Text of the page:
June 22, 2010

The Sound of Carbon

It's 7:45 a.m. and I am having my coffee on the deck on a sunny summer morning.  I love this time of day.  I am retired, I don't have to go to work.  Life is beautiful.

My yard is private and green.  It backs up to a narrow road that I can't see in summer when the trees fill in, but I can hear the traffic that goes by.

The school bus rumbles by.  Landscape trucks rattle --- the big ones with clattery equipment on the backs of trailers.  I can't see them but I hear them.

Traffic headed to work wooshes by, car after car. We're only miles from the airport that serves our state and western Massachusetts --- airplanes on takeoff rise from beyond the green wall of trees and roar above me.  It's garbage day, and the big green behemoth shifts gears and struggles up the hill behind us.  A UPS truck headed for a delivery trundles by.  Could it be bringing my new plants?  Some kind of construction vehicle with a bad muffler and a poof of air brakes temporarily drowns out the rest of the traffic noise.

All the landscapers' giant industrial mowers are already roaring in different pitches in yards in the distance.  When they're done I'll hear the sound of blowers moving the grass clippings around.  The high buzzy whine of a weedwhacker starts up.

My husband is showering inside.  The exhaust for our gas hot water is on our back outside wall, and it adds its hot blast of noise to the background hum throbbing around me as I sit on the deck.

Whoppa whoppa whoppa, a corporate helicopter angles over my yard on its way southwest, headed to New York.  A small private plane adds its steady chop as it crosses going the other way.  Another jet on takeoff growls on its way up into the sky from behind the trees.

A motorcycle rips down the hill.  Someone a few streets over is running some kind of power tool... a saw maybe.

The unrelenting roar, the constant hum, the clatter and buzz and white noise is all around me, surrounding me in the throb of carbon burning in the early morning.

I am drinking coffee in my back yard, listening to the sounds of the earth burning itself up. 
 Deepwater Horizon - Apr. 21, photo from US Coast Guard

A train crosses the streets in the center of town three miles away, and its whistle pierces the hum of cars and airplanes and lawnmowers and trucks and buses and motorbikes and gas heaters and blowers and helicopters and weedwhackers.

It's a haunting sound, that lonely wail of the train.  It too is burning up its diesel fuel, but it alone, amidst the cacophony all around, sounds like regret.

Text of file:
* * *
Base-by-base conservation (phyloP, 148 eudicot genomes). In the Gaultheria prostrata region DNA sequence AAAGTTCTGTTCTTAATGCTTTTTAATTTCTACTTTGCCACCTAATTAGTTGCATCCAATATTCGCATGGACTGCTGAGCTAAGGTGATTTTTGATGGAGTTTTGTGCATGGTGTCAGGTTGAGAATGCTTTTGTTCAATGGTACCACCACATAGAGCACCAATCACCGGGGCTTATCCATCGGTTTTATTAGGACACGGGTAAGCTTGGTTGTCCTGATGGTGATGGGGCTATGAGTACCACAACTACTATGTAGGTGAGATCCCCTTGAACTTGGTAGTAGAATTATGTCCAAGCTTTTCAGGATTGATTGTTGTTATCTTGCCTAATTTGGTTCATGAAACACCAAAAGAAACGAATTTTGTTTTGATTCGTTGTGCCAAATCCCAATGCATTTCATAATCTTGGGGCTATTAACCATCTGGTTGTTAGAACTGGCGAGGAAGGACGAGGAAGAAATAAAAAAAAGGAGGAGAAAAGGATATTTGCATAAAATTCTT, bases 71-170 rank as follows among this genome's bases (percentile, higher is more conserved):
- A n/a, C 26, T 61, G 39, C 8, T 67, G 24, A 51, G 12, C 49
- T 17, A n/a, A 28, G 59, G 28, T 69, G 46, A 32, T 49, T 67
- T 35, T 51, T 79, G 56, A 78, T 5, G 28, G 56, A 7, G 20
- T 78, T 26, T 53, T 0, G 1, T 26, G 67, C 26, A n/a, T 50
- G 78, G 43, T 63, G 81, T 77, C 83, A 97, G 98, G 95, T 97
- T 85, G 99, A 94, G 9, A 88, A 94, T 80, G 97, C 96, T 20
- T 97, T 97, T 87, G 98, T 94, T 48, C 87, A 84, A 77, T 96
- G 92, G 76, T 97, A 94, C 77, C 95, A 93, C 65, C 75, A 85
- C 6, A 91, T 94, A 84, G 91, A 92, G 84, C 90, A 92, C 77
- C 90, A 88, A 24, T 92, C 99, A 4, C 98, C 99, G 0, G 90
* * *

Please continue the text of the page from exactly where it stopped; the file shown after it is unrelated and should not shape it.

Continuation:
5 comments:

  1. Thanks for making me stop to think, about how even us gardeners, who love nature and the earth, are also contributing to its decline with our power tools.
    On a lighter note, my dads pony just had a foal. So cute. At eighty, he is planning on hooking up his two ponys to a cart (which he doesn't have yet), and driving them to the Royal Canadian Legion, (which has a bar for the veterans). Why, I ask him, are you concerned about the environment, No, he replies, I am worried about losing my driving license, (In Canada, you have to have yearly driving tests, when you turn eighty). Good he is planning ahead, lol!

    ReplyDelete
  2. Our gardens are our little oases of calm in a noisy, dirty, fast paced world. Enjoy your "peace" of the earth and nurture it! :)

    ReplyDelete
  3. What a beautifully written post Laurrie. It made my heart heavy at first, because there is just so much we all do that contributes to the problem as you have so eloquently pointed out. But in being so mindful and picking out each contributing factor and really thinking about it I think we can all work on reducing our usage when and where we can.

    ReplyDelete
  4. All those mowers and trimmers and weed whackers drive me nuts. If there was enough demand for quieter motors on these things, it would be easy enough to install mufflers, as they do on cars.

    I do my part by using a battery-powered mower and trimmer, both of which are quieter and don't spew smoke into the air.

    My suburban neighborhood is probably no noisier than most, but it has taken me many years not to be so bothered by the cacophony of mowers, trimmers, blowers in the fall, snow blowers in winter, noisy trucks and low-flying helicopters from God knows where.For me, it's a quality of life issue, but I suspect that many area residents are over-conditioned to noise and don't even notice it.

    Lawn equipment has been overlooked by the EPA for years in terms of its ability to pollute the air, but I believe new regulations will clamp down on that soon

    ReplyDelete
  5. Deborah, The ingenuity of an 80 year old! I love it. It just shows that where there is motivation, there is a solution to anything.

    Garden Ms. S, How I long for a quieter peace in my garden oasis.

    Heidi, Thanks so much! Mindfulness and real observation is a start, I think.

    Fern, It sounds (literally) like your neighborhood is a lot like mine with all the background noise. I do think most neighbors don't even notice all the noise.

    ReplyDelete

Sorry about requiring code verification -- I experimented with turning it off to make commenting easier, and I got too much spam. Thanks for taking the time to comment, and to type in silly codes. I appreciate hearing from you.